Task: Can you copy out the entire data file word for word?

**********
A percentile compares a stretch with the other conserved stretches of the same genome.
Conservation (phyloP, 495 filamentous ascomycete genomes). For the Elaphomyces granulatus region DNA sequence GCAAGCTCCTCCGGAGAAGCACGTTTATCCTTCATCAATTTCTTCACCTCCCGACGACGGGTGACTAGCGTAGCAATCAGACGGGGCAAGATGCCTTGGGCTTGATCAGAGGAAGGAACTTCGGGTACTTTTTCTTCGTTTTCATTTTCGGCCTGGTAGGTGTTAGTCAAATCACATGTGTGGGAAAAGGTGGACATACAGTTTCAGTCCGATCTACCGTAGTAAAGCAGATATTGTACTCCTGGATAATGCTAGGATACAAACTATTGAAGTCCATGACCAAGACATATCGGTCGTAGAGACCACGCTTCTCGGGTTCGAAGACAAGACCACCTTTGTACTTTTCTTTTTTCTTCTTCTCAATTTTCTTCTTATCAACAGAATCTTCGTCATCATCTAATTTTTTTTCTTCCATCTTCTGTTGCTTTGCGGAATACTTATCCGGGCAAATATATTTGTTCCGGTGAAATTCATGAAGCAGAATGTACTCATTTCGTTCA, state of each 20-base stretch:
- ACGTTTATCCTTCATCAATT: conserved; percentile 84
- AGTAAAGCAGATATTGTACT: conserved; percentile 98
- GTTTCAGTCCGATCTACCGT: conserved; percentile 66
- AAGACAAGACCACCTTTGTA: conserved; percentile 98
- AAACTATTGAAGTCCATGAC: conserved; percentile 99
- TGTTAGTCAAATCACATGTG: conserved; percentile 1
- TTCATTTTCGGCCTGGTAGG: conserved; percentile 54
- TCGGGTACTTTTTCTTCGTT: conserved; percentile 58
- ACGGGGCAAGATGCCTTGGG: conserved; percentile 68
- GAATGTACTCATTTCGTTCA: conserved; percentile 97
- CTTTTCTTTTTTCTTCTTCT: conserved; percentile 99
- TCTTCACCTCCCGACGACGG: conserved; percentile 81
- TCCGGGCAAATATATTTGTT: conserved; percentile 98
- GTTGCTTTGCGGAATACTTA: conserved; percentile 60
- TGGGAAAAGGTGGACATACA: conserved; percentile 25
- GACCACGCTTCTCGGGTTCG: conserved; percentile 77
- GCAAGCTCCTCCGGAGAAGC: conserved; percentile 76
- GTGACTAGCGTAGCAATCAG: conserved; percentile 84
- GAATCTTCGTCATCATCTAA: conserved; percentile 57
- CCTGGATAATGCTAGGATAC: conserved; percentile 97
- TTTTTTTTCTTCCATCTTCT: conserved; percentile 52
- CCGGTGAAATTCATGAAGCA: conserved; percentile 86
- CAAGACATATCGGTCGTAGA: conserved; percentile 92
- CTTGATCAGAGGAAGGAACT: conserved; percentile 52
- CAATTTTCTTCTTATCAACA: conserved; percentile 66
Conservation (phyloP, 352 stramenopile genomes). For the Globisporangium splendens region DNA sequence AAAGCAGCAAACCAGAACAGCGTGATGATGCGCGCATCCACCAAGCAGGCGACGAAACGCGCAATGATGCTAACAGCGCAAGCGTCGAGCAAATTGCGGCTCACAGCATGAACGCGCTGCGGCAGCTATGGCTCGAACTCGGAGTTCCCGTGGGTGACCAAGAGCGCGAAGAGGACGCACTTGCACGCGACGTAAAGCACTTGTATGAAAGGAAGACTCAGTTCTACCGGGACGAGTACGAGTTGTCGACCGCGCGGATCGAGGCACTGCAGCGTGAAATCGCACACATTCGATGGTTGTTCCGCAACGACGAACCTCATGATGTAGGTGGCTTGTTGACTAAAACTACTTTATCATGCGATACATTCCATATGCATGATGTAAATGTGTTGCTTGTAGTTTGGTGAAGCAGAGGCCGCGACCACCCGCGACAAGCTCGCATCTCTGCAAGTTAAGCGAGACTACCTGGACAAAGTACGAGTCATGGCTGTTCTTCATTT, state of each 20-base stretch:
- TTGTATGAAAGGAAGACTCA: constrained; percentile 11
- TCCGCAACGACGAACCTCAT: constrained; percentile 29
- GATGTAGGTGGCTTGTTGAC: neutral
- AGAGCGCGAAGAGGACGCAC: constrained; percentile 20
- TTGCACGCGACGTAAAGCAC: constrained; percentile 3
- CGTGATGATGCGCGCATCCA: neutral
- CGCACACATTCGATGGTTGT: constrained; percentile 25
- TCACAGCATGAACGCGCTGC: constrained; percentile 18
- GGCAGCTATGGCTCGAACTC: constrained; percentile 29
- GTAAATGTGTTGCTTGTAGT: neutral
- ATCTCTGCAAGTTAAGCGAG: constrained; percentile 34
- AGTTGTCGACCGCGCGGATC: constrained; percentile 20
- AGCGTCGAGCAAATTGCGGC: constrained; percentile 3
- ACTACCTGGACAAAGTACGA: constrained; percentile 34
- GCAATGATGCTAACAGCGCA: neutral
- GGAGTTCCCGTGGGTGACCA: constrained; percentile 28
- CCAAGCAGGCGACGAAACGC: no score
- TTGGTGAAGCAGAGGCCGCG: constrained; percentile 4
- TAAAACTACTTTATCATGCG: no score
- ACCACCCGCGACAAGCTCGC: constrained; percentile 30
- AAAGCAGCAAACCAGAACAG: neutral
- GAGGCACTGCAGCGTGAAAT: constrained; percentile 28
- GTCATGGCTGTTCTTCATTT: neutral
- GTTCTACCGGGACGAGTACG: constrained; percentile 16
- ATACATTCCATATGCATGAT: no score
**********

A percentile compares a stretch with the other conserved stretches of the same genome.
Conservation (phyloP, 495 filamentous ascomycete genomes). For the Elaphomyces granulatus region DNA sequence GCAAGCTCCTCCGGAGAAGCACGTTTATCCTTCATCAATTTCTTCACCTCCCGACGACGGGTGACTAGCGTAGCAATCAGACGGGGCAAGATGCCTTGGGCTTGATCAGAGGAAGGAACTTCGGGTACTTTTTCTTCGTTTTCATTTTCGGCCTGGTAGGTGTTAGTCAAATCACATGTGTGGGAAAAGGTGGACATACAGTTTCAGTCCGATCTACCGTAGTAAAGCAGATATTGTACTCCTGGATAATGCTAGGATACAAACTATTGAAGTCCATGACCAAGACATATCGGTCGTAGAGACCACGCTTCTCGGGTTCGAAGACAAGACCACCTTTGTACTTTTCTTTTTTCTTCTTCTCAATTTTCTTCTTATCAACAGAATCTTCGTCATCATCTAATTTTTTTTCTTCCATCTTCTGTTGCTTTGCGGAATACTTATCCGGGCAAATATATTTGTTCCGGTGAAATTCATGAAGCAGAATGTACTCATTTCGTTCA, state of each 20-base stretch:
- ACGTTTATCCTTCATCAATT: conserved; percentile 84
- AGTAAAGCAGATATTGTACT: conserved; percentile 98
- GTTTCAGTCCGATCTACCGT: conserved; percentile 66
- AAGACAAGACCACCTTTGTA: conserved; percentile 98
- AAACTATTGAAGTCCATGAC: conserved; percentile 99
- TGTTAGTCAAATCACATGTG: conserved; percentile 1
- TTCATTTTCGGCCTGGTAGG: conserved; percentile 54
- TCGGGTACTTTTTCTTCGTT: conserved; percentile 58
- ACGGGGCAAGATGCCTTGGG: conserved; percentile 68
- GAATGTACTCATTTCGTTCA: conserved; percentile 97
- CTTTTCTTTTTTCTTCTTCT: conserved; percentile 99
- TCTTCACCTCCCGACGACGG: conserved; percentile 81
- TCCGGGCAAATATATTTGTT: conserved; percentile 98
- GTTGCTTTGCGGAATACTTA: conserved; percentile 60
- TGGGAAAAGGTGGACATACA: conserved; percentile 25
- GACCACGCTTCTCGGGTTCG: conserved; percentile 77
- GCAAGCTCCTCCGGAGAAGC: conserved; percentile 76
- GTGACTAGCGTAGCAATCAG: conserved; percentile 84
- GAATCTTCGTCATCATCTAA: conserved; percentile 57
- CCTGGATAATGCTAGGATAC: conserved; percentile 97
- TTTTTTTTCTTCCATCTTCT: conserved; percentile 52
- CCGGTGAAATTCATGAAGCA: conserved; percentile 86
- CAAGACATATCGGTCGTAGA: conserved; percentile 92
- CTTGATCAGAGGAAGGAACT: conserved; percentile 52
- CAATTTTCTTCTTATCAACA: conserved; percentile 66
Conservation (phyloP, 352 stramenopile genomes). For the Globisporangium splendens region DNA sequence AAAGCAGCAAACCAGAACAGCGTGATGATGCGCGCATCCACCAAGCAGGCGACGAAACGCGCAATGATGCTAACAGCGCAAGCGTCGAGCAAATTGCGGCTCACAGCATGAACGCGCTGCGGCAGCTATGGCTCGAACTCGGAGTTCCCGTGGGTGACCAAGAGCGCGAAGAGGACGCACTTGCACGCGACGTAAAGCACTTGTATGAAAGGAAGACTCAGTTCTACCGGGACGAGTACGAGTTGTCGACCGCGCGGATCGAGGCACTGCAGCGTGAAATCGCACACATTCGATGGTTGTTCCGCAACGACGAACCTCATGATGTAGGTGGCTTGTTGACTAAAACTACTTTATCATGCGATACATTCCATATGCATGATGTAAATGTGTTGCTTGTAGTTTGGTGAAGCAGAGGCCGCGACCACCCGCGACAAGCTCGCATCTCTGCAAGTTAAGCGAGACTACCTGGACAAAGTACGAGTCATGGCTGTTCTTCATTT, state of each 20-base stretch:
- TTGTATGAAAGGAAGACTCA: constrained; percentile 11
- TCCGCAACGACGAACCTCAT: constrained; percentile 29
- GATGTAGGTGGCTTGTTGAC: neutral
- AGAGCGCGAAGAGGACGCAC: constrained; percentile 20
- TTGCACGCGACGTAAAGCAC: constrained; percentile 3
- CGTGATGATGCGCGCATCCA: neutral
- CGCACACATTCGATGGTTGT: constrained; percentile 25
- TCACAGCATGAACGCGCTGC: constrained; percentile 18
- GGCAGCTATGGCTCGAACTC: constrained; percentile 29
- GTAAATGTGTTGCTTGTAGT: neutral
- ATCTCTGCAAGTTAAGCGAG: constrained; percentile 34
- AGTTGTCGACCGCGCGGATC: constrained; percentile 20
- AGCGTCGAGCAAATTGCGGC: constrained; percentile 3
- ACTACCTGGACAAAGTACGA: constrained; percentile 34
- GCAATGATGCTAACAGCGCA: neutral
- GGAGTTCCCGTGGGTGACCA: constrained; percentile 28
- CCAAGCAGGCGACGAAACGC: no score
- TTGGTGAAGCAGAGGCCGCG: constrained; percentile 4
- TAAAACTACTTTATCATGCG: no score
- ACCACCCGCGACAAGCTCGC: constrained; percentile 30
- AAAGCAGCAAACCAGAACAG: neutral
- GAGGCACTGCAGCGTGAAAT: constrained; percentile 28
- GTCATGGCTGTTCTTCATTT: neutral
- GTTCTACCGGGACGAGTACG: constrained; percentile 16
- ATACATTCCATATGCATGAT: no score